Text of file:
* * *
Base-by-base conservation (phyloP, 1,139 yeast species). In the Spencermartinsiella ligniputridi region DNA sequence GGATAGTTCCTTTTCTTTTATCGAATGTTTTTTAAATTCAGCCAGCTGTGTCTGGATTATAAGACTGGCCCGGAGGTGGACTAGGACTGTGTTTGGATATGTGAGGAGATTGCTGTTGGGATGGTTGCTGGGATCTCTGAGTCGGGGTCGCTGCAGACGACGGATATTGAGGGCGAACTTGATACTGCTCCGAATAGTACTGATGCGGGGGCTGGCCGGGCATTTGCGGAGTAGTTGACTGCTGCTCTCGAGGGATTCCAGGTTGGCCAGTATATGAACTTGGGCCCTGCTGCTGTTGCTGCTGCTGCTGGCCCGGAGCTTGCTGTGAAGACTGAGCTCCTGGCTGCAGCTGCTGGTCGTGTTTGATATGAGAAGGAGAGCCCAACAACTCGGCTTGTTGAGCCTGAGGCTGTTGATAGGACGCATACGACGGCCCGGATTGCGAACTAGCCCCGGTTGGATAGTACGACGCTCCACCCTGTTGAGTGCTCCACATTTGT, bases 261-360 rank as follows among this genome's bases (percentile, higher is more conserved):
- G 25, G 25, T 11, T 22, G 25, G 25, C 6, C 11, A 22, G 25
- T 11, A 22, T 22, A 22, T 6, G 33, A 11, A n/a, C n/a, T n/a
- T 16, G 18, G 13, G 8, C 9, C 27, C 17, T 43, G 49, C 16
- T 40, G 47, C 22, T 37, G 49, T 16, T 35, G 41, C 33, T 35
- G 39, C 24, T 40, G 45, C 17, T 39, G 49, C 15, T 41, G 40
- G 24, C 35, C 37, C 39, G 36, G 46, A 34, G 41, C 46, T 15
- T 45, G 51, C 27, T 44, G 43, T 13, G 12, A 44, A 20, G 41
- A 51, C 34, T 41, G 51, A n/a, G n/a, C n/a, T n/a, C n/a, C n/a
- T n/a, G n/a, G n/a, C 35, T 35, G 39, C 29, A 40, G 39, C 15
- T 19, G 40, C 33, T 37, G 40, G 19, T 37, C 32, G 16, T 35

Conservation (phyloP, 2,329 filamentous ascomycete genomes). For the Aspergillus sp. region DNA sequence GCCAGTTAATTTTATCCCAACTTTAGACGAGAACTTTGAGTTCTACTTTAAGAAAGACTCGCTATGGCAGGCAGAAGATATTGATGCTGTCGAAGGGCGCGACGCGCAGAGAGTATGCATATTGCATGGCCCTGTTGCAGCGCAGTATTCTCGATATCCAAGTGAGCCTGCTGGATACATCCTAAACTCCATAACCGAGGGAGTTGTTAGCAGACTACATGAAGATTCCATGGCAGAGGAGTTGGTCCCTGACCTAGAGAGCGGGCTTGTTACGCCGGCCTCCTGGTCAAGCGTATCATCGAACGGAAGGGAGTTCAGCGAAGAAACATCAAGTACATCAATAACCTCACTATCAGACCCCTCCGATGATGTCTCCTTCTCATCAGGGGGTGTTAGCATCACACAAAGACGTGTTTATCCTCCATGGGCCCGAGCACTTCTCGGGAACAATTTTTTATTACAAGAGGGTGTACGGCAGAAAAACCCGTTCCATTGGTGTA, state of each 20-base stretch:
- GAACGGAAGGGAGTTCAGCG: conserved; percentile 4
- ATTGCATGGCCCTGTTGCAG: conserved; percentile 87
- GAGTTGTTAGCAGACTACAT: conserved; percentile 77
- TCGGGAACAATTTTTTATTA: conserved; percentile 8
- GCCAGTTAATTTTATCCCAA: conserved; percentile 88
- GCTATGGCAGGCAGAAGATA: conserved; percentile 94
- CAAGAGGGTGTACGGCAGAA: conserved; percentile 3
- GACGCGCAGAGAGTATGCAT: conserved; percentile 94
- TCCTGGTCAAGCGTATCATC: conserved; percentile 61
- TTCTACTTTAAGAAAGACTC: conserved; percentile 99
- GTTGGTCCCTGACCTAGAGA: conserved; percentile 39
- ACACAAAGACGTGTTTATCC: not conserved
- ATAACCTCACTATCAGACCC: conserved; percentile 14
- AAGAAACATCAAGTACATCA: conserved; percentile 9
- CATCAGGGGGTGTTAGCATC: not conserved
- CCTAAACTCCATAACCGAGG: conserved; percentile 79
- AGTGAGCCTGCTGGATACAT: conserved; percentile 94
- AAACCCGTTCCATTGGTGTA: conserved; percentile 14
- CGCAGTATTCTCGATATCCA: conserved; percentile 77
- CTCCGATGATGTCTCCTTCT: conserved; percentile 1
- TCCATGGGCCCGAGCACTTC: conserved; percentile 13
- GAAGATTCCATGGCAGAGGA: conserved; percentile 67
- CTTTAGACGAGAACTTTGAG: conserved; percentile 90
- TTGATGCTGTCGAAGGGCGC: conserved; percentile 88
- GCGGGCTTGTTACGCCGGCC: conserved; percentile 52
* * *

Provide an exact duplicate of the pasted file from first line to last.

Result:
Base-by-base conservation (phyloP, 1,139 yeast species). In the Spencermartinsiella ligniputridi region DNA sequence GGATAGTTCCTTTTCTTTTATCGAATGTTTTTTAAATTCAGCCAGCTGTGTCTGGATTATAAGACTGGCCCGGAGGTGGACTAGGACTGTGTTTGGATATGTGAGGAGATTGCTGTTGGGATGGTTGCTGGGATCTCTGAGTCGGGGTCGCTGCAGACGACGGATATTGAGGGCGAACTTGATACTGCTCCGAATAGTACTGATGCGGGGGCTGGCCGGGCATTTGCGGAGTAGTTGACTGCTGCTCTCGAGGGATTCCAGGTTGGCCAGTATATGAACTTGGGCCCTGCTGCTGTTGCTGCTGCTGCTGGCCCGGAGCTTGCTGTGAAGACTGAGCTCCTGGCTGCAGCTGCTGGTCGTGTTTGATATGAGAAGGAGAGCCCAACAACTCGGCTTGTTGAGCCTGAGGCTGTTGATAGGACGCATACGACGGCCCGGATTGCGAACTAGCCCCGGTTGGATAGTACGACGCTCCACCCTGTTGAGTGCTCCACATTTGT, bases 261-360 rank as follows among this genome's bases (percentile, higher is more conserved):
- G 25, G 25, T 11, T 22, G 25, G 25, C 6, C 11, A 22, G 25
- T 11, A 22, T 22, A 22, T 6, G 33, A 11, A n/a, C n/a, T n/a
- T 16, G 18, G 13, G 8, C 9, C 27, C 17, T 43, G 49, C 16
- T 40, G 47, C 22, T 37, G 49, T 16, T 35, G 41, C 33, T 35
- G 39, C 24, T 40, G 45, C 17, T 39, G 49, C 15, T 41, G 40
- G 24, C 35, C 37, C 39, G 36, G 46, A 34, G 41, C 46, T 15
- T 45, G 51, C 27, T 44, G 43, T 13, G 12, A 44, A 20, G 41
- A 51, C 34, T 41, G 51, A n/a, G n/a, C n/a, T n/a, C n/a, C n/a
- T n/a, G n/a, G n/a, C 35, T 35, G 39, C 29, A 40, G 39, C 15
- T 19, G 40, C 33, T 37, G 40, G 19, T 37, C 32, G 16, T 35

Conservation (phyloP, 2,329 filamentous ascomycete genomes). For the Aspergillus sp. region DNA sequence GCCAGTTAATTTTATCCCAACTTTAGACGAGAACTTTGAGTTCTACTTTAAGAAAGACTCGCTATGGCAGGCAGAAGATATTGATGCTGTCGAAGGGCGCGACGCGCAGAGAGTATGCATATTGCATGGCCCTGTTGCAGCGCAGTATTCTCGATATCCAAGTGAGCCTGCTGGATACATCCTAAACTCCATAACCGAGGGAGTTGTTAGCAGACTACATGAAGATTCCATGGCAGAGGAGTTGGTCCCTGACCTAGAGAGCGGGCTTGTTACGCCGGCCTCCTGGTCAAGCGTATCATCGAACGGAAGGGAGTTCAGCGAAGAAACATCAAGTACATCAATAACCTCACTATCAGACCCCTCCGATGATGTCTCCTTCTCATCAGGGGGTGTTAGCATCACACAAAGACGTGTTTATCCTCCATGGGCCCGAGCACTTCTCGGGAACAATTTTTTATTACAAGAGGGTGTACGGCAGAAAAACCCGTTCCATTGGTGTA, state of each 20-base stretch:
- GAACGGAAGGGAGTTCAGCG: conserved; percentile 4
- ATTGCATGGCCCTGTTGCAG: conserved; percentile 87
- GAGTTGTTAGCAGACTACAT: conserved; percentile 77
- TCGGGAACAATTTTTTATTA: conserved; percentile 8
- GCCAGTTAATTTTATCCCAA: conserved; percentile 88
- GCTATGGCAGGCAGAAGATA: conserved; percentile 94
- CAAGAGGGTGTACGGCAGAA: conserved; percentile 3
- GACGCGCAGAGAGTATGCAT: conserved; percentile 94
- TCCTGGTCAAGCGTATCATC: conserved; percentile 61
- TTCTACTTTAAGAAAGACTC: conserved; percentile 99
- GTTGGTCCCTGACCTAGAGA: conserved; percentile 39
- ACACAAAGACGTGTTTATCC: not conserved
- ATAACCTCACTATCAGACCC: conserved; percentile 14
- AAGAAACATCAAGTACATCA: conserved; percentile 9
- CATCAGGGGGTGTTAGCATC: not conserved
- CCTAAACTCCATAACCGAGG: conserved; percentile 79
- AGTGAGCCTGCTGGATACAT: conserved; percentile 94
- AAACCCGTTCCATTGGTGTA: conserved; percentile 14
- CGCAGTATTCTCGATATCCA: conserved; percentile 77
- CTCCGATGATGTCTCCTTCT: conserved; percentile 1
- TCCATGGGCCCGAGCACTTC: conserved; percentile 13
- GAAGATTCCATGGCAGAGGA: conserved; percentile 67
- CTTTAGACGAGAACTTTGAG: conserved; percentile 90
- TTGATGCTGTCGAAGGGCGC: conserved; percentile 88
- GCGGGCTTGTTACGCCGGCC: conserved; percentile 52